What Kind of info Do Life insurance Companies have?

…regarding cause of death? I’m curious…and paranoid to boot. I’d really like to know some things about the risks i face…like:
-what are my chances of being killed y lightning?
-how probable is it that I could be killed by a shark/
-is it likely that I could fall victim to a beserk ex-husband?
So, i know that the actuaries of Life insurance Companies know pretty well how long you are going to live. I’d just like to know REALLY what are the levels of risk i face…so that i can avopid these little impediments 9to living to 100)!@

In general, life insurance companies know way more than you might want them to. I worked as a software designer for Metropolitan Life back in the 70s and 80s and it’s actually pretty scary how much they know about their “insureds”. That’s why life insurance DP operations have such high security levels … the security is actually controlled by the government due to the “sensitive information” involved.

Actuaries compile statistics on just about anything that responds to number crunching; I’ve no doubt that the information you’re seeking is available. I’d suggest you Google with the following: “cause of death” statistics

A good place to start might be http://www.nsc.org/lrs/statinfo/odds.htm

Son of an actuary here…

(Obligatory jokes:

Q: What’s an actuary?
A: Where they bury dead actors

Q: Why does an actuary use the urinal on the end?
A: 50% less likely to get their shoes pissed on.

back to the thread…)

There are few hard and fast probabilities of any cause of death. It all must be taken in context. If you spend your whole life in Iowa, the likelihood of shark attack is minimal, but the likelihood of tornadoes and floods goes up. Your likelihood of being killed by lightning is much less in San Diego than it would be somewhere more stormy.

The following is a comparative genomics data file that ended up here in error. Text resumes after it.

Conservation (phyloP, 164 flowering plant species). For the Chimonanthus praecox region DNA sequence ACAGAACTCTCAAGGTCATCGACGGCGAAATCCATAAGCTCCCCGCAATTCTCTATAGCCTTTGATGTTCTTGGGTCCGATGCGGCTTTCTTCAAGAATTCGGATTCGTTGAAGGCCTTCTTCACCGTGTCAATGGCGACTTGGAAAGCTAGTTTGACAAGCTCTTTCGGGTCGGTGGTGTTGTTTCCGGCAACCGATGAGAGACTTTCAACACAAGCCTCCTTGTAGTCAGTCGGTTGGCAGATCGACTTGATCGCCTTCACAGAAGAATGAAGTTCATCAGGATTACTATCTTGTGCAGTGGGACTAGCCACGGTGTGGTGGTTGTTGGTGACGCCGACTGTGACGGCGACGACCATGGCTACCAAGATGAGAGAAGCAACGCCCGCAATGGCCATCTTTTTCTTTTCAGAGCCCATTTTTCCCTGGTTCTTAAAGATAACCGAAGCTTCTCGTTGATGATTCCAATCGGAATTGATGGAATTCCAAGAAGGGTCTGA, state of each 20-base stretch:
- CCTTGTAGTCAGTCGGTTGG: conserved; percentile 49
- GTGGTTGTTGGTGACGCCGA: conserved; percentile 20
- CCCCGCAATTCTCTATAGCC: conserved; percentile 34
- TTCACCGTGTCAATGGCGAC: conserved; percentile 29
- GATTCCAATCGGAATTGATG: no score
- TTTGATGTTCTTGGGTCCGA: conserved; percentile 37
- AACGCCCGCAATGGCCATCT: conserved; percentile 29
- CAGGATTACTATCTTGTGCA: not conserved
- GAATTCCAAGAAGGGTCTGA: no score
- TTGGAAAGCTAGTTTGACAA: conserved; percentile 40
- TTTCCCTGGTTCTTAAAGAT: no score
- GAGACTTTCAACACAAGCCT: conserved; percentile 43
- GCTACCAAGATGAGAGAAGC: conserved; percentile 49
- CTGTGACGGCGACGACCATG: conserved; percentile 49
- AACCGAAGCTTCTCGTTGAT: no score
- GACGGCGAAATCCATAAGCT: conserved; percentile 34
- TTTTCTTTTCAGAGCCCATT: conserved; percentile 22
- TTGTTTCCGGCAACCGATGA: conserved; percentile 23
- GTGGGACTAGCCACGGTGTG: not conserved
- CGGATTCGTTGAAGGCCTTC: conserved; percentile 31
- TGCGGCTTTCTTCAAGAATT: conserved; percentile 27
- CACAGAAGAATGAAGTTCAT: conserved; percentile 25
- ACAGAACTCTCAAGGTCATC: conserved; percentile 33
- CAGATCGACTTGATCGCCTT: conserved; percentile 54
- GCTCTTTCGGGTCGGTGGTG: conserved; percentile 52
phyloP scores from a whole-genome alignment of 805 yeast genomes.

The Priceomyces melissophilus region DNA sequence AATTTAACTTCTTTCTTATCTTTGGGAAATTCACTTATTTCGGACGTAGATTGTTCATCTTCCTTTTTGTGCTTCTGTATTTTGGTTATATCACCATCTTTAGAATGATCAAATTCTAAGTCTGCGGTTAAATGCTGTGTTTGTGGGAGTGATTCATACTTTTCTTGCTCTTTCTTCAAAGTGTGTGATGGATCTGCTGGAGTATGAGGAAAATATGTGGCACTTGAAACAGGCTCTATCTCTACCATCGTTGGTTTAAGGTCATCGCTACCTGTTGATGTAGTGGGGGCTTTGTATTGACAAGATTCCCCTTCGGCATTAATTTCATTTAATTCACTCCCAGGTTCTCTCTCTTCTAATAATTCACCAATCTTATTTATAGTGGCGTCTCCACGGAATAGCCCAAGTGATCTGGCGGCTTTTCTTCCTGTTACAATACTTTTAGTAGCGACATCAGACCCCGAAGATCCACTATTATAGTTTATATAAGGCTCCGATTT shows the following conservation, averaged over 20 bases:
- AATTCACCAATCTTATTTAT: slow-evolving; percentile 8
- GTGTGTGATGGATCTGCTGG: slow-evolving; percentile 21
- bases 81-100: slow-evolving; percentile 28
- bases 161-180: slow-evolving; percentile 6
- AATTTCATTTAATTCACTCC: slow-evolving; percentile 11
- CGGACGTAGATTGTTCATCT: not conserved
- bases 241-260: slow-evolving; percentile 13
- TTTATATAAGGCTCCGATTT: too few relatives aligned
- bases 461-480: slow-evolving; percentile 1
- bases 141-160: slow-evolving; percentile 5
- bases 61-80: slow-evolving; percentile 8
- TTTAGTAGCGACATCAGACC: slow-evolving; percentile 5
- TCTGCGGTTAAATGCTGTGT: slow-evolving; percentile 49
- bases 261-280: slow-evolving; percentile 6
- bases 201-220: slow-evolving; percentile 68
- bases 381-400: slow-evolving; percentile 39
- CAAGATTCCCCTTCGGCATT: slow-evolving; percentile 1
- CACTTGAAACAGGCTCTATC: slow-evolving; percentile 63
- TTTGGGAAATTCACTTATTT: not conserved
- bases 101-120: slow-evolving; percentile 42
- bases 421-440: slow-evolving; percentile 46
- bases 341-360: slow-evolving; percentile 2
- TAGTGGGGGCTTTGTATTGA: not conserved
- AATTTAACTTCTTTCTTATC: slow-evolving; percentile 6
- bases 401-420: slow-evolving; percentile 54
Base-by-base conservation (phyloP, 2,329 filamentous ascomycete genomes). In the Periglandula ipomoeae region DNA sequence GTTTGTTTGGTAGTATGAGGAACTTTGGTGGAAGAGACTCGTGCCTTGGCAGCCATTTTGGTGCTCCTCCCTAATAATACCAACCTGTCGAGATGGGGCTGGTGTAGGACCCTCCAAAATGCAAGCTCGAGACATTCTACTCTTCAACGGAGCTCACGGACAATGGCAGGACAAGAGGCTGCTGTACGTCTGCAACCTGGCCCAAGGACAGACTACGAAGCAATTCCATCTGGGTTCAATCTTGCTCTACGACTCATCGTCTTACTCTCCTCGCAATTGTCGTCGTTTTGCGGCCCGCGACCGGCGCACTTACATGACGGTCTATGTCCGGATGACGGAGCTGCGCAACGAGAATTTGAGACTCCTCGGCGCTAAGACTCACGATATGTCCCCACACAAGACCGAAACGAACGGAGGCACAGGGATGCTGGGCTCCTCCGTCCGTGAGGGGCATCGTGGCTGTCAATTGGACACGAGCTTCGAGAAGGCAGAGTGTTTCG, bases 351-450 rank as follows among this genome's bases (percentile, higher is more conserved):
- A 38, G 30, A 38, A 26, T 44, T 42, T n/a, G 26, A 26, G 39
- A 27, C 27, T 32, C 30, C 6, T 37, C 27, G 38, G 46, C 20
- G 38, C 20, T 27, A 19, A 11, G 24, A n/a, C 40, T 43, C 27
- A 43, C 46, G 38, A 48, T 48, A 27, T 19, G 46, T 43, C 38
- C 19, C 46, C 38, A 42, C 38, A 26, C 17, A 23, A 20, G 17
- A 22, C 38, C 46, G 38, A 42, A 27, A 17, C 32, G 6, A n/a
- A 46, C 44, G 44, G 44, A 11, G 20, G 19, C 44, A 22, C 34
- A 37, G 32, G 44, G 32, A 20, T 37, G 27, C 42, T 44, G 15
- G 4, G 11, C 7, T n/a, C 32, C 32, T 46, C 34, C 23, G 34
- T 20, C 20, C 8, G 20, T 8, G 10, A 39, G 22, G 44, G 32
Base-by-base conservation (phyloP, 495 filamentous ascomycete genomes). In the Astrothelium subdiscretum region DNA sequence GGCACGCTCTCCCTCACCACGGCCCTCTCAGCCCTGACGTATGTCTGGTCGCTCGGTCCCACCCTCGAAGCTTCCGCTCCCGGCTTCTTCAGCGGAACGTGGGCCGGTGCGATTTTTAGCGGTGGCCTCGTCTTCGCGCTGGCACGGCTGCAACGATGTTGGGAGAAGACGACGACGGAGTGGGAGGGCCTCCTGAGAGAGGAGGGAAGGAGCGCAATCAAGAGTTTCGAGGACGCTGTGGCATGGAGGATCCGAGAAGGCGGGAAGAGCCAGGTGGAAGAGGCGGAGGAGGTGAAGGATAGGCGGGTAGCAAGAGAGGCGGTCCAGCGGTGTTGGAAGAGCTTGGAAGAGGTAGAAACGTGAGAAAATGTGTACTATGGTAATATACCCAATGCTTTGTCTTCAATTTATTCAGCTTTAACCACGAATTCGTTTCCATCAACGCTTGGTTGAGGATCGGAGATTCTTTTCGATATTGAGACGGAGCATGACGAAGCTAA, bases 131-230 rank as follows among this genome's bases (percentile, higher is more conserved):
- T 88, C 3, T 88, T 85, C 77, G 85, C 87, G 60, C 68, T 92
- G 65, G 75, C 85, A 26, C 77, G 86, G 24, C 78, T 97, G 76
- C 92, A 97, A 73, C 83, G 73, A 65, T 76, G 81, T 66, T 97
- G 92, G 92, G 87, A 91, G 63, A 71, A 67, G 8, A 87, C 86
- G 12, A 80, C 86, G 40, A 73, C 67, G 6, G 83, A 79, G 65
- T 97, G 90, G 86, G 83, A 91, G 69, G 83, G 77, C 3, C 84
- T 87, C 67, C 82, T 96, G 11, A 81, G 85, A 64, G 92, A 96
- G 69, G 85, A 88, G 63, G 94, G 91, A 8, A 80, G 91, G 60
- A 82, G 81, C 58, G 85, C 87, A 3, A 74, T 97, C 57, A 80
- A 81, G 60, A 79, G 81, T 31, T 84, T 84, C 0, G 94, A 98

The actuaries don’t know ho long you’re going to live, only the likelihood of a particular lifespan based on your current circumstances. Change your circumstances (quit smoking, change diet, move to a different location) and your probable lifespan may change. The actuaries job is simply to compile the effects of all the circumstances in your life into a result that indicates when you personally will likely die, barring some change.

Actuary here.

Nobody (other than God Himself) knows how long any individual is going to live. Actuaries can only make predictions based on average mortality rates. These predictions are generally quite accurate for large exposure groups when mortality rates are stable or improving in a predictable manner. But the predictions are always at an aggregate level e.g. you might predict a certain number of deaths among the pool of 40 year-old female insured lives. You can’t name which ones will die (and usually don’t care very much anyway).

ralph124c writes:

> -what are my chances of being killed y lightning?

About 75 people a year are killed by lightning in the U.S.

> -how probable is it that I could be killed by a shark/

If I recall correctly, less than 5 people a year are killed by sharks in the U.S.

> -is it likely that I could fall victim to a beserk ex-husband?

Quit screwing around with divorcees with crazy ex-husbands and your chance will drop to zero.

The CDC publishes yearly statistics for the major causes of death, though it doesn’t list rare causes like lightning or sharks, it does list the top 10 causes, which account for 80% of deaths.

– Barton Keyes (Edward G. Robinson), Double Indemnity